Anti-farming Nazis and moonbats want to put WOLVES back in UK …. I thought we had enough in Westminster and Brussels.


David Davis 

Well, here you are. They really meant it. Wolves …… I ask you!

   http://news.bbc.co.uk/1/hi/scotland/highlands_and_islands/7268765.stm

I found this quite by accident while arguing with a student. 

Of course, if no farming is to be allowed to be carried out, and the landscape shall then revert to its pre-capitalist barbarian form (er, this is the 21st century, or so we thought, and the planet is for Man, no? And NOT the other way around?) then I guess it does not matter. 

Perhaps rich Chindian tourists will be conducted on “safaris” round the Highlands, and we will eventually climb back up to the socio-economic level of Kenya.

It may be that wolves in Scotland and elsewhere in the UK are the free-market solution to the earning targets of the rural inhabitants of a non-farming country. But in the age of ambulance-chasing lawyers, I don’t think so.

Sorry. Wolves have no place, any more, in these islands. They are gone for a reason. Man is pleased to allow certain useful and/or friendly predator-animals to co-exist with him, such as the Domestic Cat, and certain breeds of dog, and not others, if he needs the run of certain places, like the Crofters do.

Don’t think you’d get many takers for wolves, although I did see two, a year ago, on leads, in Ormskirk marketplace. They were very striking animals, and I patted them, and they smiled, but Siberia is a big enough place.

I do not suggest that we should put all “conservationists”, without any exception, in front of firing-squads quite yet, but the time may be near.

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9 responses to “Anti-farming Nazis and moonbats want to put WOLVES back in UK …. I thought we had enough in Westminster and Brussels.

  1. If the earth is for man and not vice versa then perhaps it would be a good idea to look after it. In practice of course such a dichotomy doesn’t exist. We are here as part of a very complex ecosystem, a system every bit as complex as the climate, but about which we know even less.

  2. Ecosystems have no “stable” state – just like the Earth’s “climate”.

    Every species of living creature impacts on the “ecosystem”, whether it knows it or not – both in small un-measurable ways, and in large ways, which might be measurable.

    Insects for example are just robots which are not “alive” in the sense that they have selfhood and consciousness, whereas we have both.

    Because Man wants to do the things he does, the “ecosystem” will therefore change as an effect of that. Not by much though imho, or even perhaps at all, since the Earth is a seriously large object and changes caused by its occupants will take quite some time if ever they are noticed at all. But mathematicians would of course be able to measure it, with sensitive enough instruments.

    Since the best info we have is that Earth will be habitable by advanced life for a maximum of 100-500 million years, (see stuff about the Sun, if our models are right, and they are righter than the global warm-mongerist Gorers) then it behoves us to deploy all our resources to building a high-energy/high-tech/unpredated civilisation, which has the highest probability of exiting the planet in the shortest possible time.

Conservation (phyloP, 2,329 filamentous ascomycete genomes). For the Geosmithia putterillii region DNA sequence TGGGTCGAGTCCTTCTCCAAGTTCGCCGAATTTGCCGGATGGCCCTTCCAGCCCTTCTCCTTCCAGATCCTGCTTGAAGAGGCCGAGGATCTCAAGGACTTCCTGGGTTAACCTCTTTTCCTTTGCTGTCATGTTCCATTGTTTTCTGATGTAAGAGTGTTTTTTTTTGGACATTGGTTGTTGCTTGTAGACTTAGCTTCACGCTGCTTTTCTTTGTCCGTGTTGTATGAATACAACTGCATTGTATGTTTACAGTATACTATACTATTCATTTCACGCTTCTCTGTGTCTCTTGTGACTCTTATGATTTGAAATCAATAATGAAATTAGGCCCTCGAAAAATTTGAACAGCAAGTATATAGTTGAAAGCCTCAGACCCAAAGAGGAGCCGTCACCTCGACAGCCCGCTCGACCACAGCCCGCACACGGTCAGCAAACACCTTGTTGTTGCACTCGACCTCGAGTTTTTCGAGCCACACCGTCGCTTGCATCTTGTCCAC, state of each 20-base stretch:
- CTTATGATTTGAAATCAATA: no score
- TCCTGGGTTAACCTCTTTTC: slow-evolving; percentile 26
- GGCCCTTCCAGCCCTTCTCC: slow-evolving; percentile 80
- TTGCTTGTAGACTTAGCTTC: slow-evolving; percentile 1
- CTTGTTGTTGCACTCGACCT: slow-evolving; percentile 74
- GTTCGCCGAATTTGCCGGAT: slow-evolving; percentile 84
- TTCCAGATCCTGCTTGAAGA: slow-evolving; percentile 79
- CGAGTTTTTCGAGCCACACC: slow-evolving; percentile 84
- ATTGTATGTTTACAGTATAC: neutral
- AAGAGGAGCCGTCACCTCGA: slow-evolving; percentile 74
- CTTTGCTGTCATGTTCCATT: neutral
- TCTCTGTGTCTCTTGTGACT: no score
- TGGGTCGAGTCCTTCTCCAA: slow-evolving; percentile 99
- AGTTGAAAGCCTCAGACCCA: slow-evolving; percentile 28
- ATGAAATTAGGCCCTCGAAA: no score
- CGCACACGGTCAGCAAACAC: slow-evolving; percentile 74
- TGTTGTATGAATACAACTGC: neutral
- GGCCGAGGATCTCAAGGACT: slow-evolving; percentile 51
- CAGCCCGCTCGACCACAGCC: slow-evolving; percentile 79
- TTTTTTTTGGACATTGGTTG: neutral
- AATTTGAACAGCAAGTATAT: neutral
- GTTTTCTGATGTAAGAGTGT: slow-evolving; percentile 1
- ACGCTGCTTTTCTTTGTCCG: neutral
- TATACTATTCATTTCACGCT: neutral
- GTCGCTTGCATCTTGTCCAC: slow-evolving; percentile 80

Wolves have no place in a place occupied by people who like to eat things llike sheep, deer, cows etc. Siberia is still large enough, and if Man has no God-given right to do what he wants, then neither does the Wolf.

  3. Dave:

    I’m not _trying_ to disagree with you, but (a) I like wolves; and (b) I want them in the countryside, where they used to be. Perhaps I’m a bit reactionary on this — I like “Tarka the Otter” . (Non-PC).

    We had a fox in our garden the other day — strange people with directional antennae follow them around here. How much more exciting a wolf would be (but I worry for the kitties).

    Of course insects are alive — they are conscious of their environment, and they have limited volition. Much to my surprise, Japanese researchers froze some in liquid nitrogen and brought them back to life after nine months.

    Regards,

    Tony

  4. Your comment might be relevant if I had claimed that the ecosystem was stable. I didn’t. It is precisely because it isn’t that we need to be careful about what we do.

    If however you seriously believe that man has to date had no measurable impact on the world then we are never going to get anywhere near common ground and further comment is useless.

  5. I do indeed believe that, Ian. I cannot tell a lie.

    Unless you include the connivance of “states” in the obliteration of the rainforests on “their” territories?

    As a scientist, I would not agree to destroy these things.

  6. I see…

    So across North America, vast numbers of passenger pigeon block out the sun while the plains still shake beneath the hooves of millions of bison, while here in Europe, the land is still covered by primeval forest – and of course we don’t need to talk about reintroducing wolves because they were never exterminated.

    I try to be polite, but in this case, the rhetorical question ‘What planet are you on’ has never seemed more apposite.

  7. A Sane person

    I could try to debate with you david but that wont achieve anything, so instead i will just point out a very obvious fact, you sir have shit for brains.

  8. The planet was obviously not made for man and eco-systems were balanced for billions of years before man came up with that crazy idea

  9. There is a fairly useful and constructive comment from “A Sane Person” above. Puctuation and the correct use of the “shift” key leave a little bit to be desired, but the feeling’s there all the same.

    If you are sure that you are right, then you owe it to the planet and to your self-respect to debate with me. No?